Washington State

Office of the Attorney General

Attorney General

Bob Ferguson

AGO 1956 No. 184 -
Attorney General Don Eastvold


A mayor's salary may not be increased after his election.  The salary may be increased after the close of time for filing or the primary election.

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                                                                 January 13, 1956

Honorable Malcolm McBeath
State Representative, 42nd District
2622 G Street
Bellingham, Washington                                                                                                              Cite as:  AGO 55-57 No. 184

Dear Sir:

            You have requested our opinion relative to increase of the salary of a mayor by ordinance of the city council as now permitted by statute.  Your specific questions were as follows:

            (1) Can the mayor's salary be increased after filings have closed?

            (2) Can the mayor's salary be increased after the primary election?

            (3) Can the mayor's salary be increased after the general election in March and before taking office in June?

            In our opinion, the answers are: (1) "Yes", (2) "Yes", and (3) "No".


            Section 8 of Article XI of the Washington state constitution, as relates to your questions, provides:

            "* * * The salary of any county, city, town, or municipal officers shall not be increased or  [[Orig. Op. Page 2]] diminished after his election or during his term of office, * * *" (Emphasis supplied)

            The 23rd Amendment affirms the foregoing prohibition of the constitution as applied to officials of combined city and county municipal corporations.

            We interpret the words "his election" to apply to that election which finally determines the successful candidate.  The salary may be increased prior to that event.  As "his election" would customarily occur at the general election, the salary may be increased prior to that date.  Therefore, your first and second questions are answered in the affirmative.

            We take this opportunity, however, to comment on what we believe to be proper policy with respect to the increase of decrease of salaries of such officials.  The Washington supreme court, discussing the constitutional provisions in State ex rel. Davis v. Clausen, 47 Wash. 372, said:

            "This wise provision was no doubt intended to prevent pernicious activity on the part of office holders of the state being brought to bear upon the members of the legislature‑-a wise provision which must not be construed out of existence or evaded by legislative enactment."

            The following language appears in State ex rel. Port of Seattle v. Wardall, 107 Wash. 606:

            "Other courts have said that such provisions also have an additional purpose, namely, to prevent the salary-fixing body from rewarding their friends and punishing their enemies, which they were sometimes wont to do, by increasing the salaries of those in favor and decreasing the salaries of those whose actions did not meet with the approval of that body."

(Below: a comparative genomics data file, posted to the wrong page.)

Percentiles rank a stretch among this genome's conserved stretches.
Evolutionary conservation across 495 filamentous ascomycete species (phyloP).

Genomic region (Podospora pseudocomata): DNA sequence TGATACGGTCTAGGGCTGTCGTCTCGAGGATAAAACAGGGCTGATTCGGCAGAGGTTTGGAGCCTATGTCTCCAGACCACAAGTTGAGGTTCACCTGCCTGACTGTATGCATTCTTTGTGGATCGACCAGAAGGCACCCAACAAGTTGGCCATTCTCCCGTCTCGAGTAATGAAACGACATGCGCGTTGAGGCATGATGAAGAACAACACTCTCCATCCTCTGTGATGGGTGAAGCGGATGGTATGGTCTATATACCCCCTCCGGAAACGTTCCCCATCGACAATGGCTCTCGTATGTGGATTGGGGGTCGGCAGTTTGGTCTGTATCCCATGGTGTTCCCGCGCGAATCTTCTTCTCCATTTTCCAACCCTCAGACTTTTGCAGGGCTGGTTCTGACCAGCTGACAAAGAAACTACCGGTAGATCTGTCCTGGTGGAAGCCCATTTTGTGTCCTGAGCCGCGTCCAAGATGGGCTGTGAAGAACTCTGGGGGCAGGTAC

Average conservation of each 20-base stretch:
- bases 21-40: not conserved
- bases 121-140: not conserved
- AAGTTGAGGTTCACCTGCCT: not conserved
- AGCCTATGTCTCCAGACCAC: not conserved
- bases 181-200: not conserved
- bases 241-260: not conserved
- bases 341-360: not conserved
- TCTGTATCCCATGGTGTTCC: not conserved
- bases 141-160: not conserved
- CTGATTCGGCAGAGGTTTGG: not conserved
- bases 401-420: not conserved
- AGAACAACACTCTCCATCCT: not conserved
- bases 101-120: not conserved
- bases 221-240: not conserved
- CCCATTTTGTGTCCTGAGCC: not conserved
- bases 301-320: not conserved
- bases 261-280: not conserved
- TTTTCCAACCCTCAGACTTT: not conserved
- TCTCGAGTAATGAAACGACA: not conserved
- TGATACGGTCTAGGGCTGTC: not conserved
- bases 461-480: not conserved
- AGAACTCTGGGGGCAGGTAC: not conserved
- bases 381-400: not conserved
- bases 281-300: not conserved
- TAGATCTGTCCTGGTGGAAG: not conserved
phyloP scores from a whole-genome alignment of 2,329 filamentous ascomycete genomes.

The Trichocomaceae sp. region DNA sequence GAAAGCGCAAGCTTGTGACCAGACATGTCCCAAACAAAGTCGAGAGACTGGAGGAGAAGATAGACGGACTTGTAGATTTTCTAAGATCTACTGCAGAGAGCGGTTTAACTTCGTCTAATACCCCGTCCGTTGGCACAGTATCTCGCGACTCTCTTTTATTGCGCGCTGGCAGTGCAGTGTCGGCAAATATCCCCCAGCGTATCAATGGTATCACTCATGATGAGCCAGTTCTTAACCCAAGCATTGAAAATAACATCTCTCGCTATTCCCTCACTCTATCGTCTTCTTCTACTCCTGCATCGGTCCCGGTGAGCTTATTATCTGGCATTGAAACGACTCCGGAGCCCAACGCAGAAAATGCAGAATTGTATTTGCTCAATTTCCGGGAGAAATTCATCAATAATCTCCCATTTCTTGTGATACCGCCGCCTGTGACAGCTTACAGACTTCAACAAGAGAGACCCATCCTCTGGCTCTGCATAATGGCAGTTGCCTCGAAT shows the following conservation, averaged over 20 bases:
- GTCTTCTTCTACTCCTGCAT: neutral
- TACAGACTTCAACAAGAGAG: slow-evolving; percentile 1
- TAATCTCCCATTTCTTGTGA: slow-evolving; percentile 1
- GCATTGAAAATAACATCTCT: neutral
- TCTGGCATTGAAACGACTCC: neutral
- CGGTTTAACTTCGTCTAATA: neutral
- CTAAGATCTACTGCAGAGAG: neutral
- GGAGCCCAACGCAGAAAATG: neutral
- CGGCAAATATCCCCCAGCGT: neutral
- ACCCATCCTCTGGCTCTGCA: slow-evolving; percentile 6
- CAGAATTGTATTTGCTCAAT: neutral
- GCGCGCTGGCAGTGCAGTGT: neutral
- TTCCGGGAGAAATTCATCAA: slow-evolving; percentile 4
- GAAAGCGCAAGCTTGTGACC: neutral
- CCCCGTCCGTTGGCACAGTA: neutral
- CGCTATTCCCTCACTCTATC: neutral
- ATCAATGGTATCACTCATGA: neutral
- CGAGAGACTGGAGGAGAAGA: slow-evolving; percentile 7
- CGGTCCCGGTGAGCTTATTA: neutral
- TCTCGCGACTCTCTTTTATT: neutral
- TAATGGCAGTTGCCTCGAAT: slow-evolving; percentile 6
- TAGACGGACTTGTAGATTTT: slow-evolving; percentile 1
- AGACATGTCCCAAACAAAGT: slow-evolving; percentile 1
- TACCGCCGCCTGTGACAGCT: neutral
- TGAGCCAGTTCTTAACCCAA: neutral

The latter quotation suggests the dangers inherent in changing the salary at any time after the time for filing has expired.  We can foresee the possible situation where the name of a single candidate would appear on the ballot either in the primary or general election.  In such a situation, we feel that the spirit, if not the letter, of the constitution would be in serious jeopardy.

             [[Orig. Op. Page 3]]

In Pulcifer v. Alameda County, 29 Cal. (2d) 258, 175 P. (2d) 1, it was said, at page 263:

            "The Supreme Court of Wisconsin, in treating as mandatory a statute containing a time limitation on the power of county officers to fix salaries, stated: 'It is quite clear that the statute contemplates that the power shall be exercised at a period remote from the time when such officers were to be chosen, in order to prevent the influence of partisan bias or personal feeling on the part of members of the board in fixing the salary.  And, furthermore, it was probably deemed desirable that candidates for office should know precisely what compensation was attached to the office.'  (Hull v. Winnebago Co., 54 Wis. 291, [11 N.W. 486, 487]; see, alsoFeavel v. City of Appleton, 234 Wis. 483, [291 N.W. 830, 833], and cases cited.)"  (Emphasis supplied.)

            To obtain the best-qualified candidates, it would seem most desirable to have the compensation set prior to the close of the time for filing.

            In answer to your third question, the constitution clearly prohibits an increase after the candidate's election and before taking office in June.

            Our remarks presume that any increase in salary would be effective commencing with the new term of office.

            We hope the foregoing will prove helpful to you.

Very truly yours,

Attorney General

Assistant Attorney General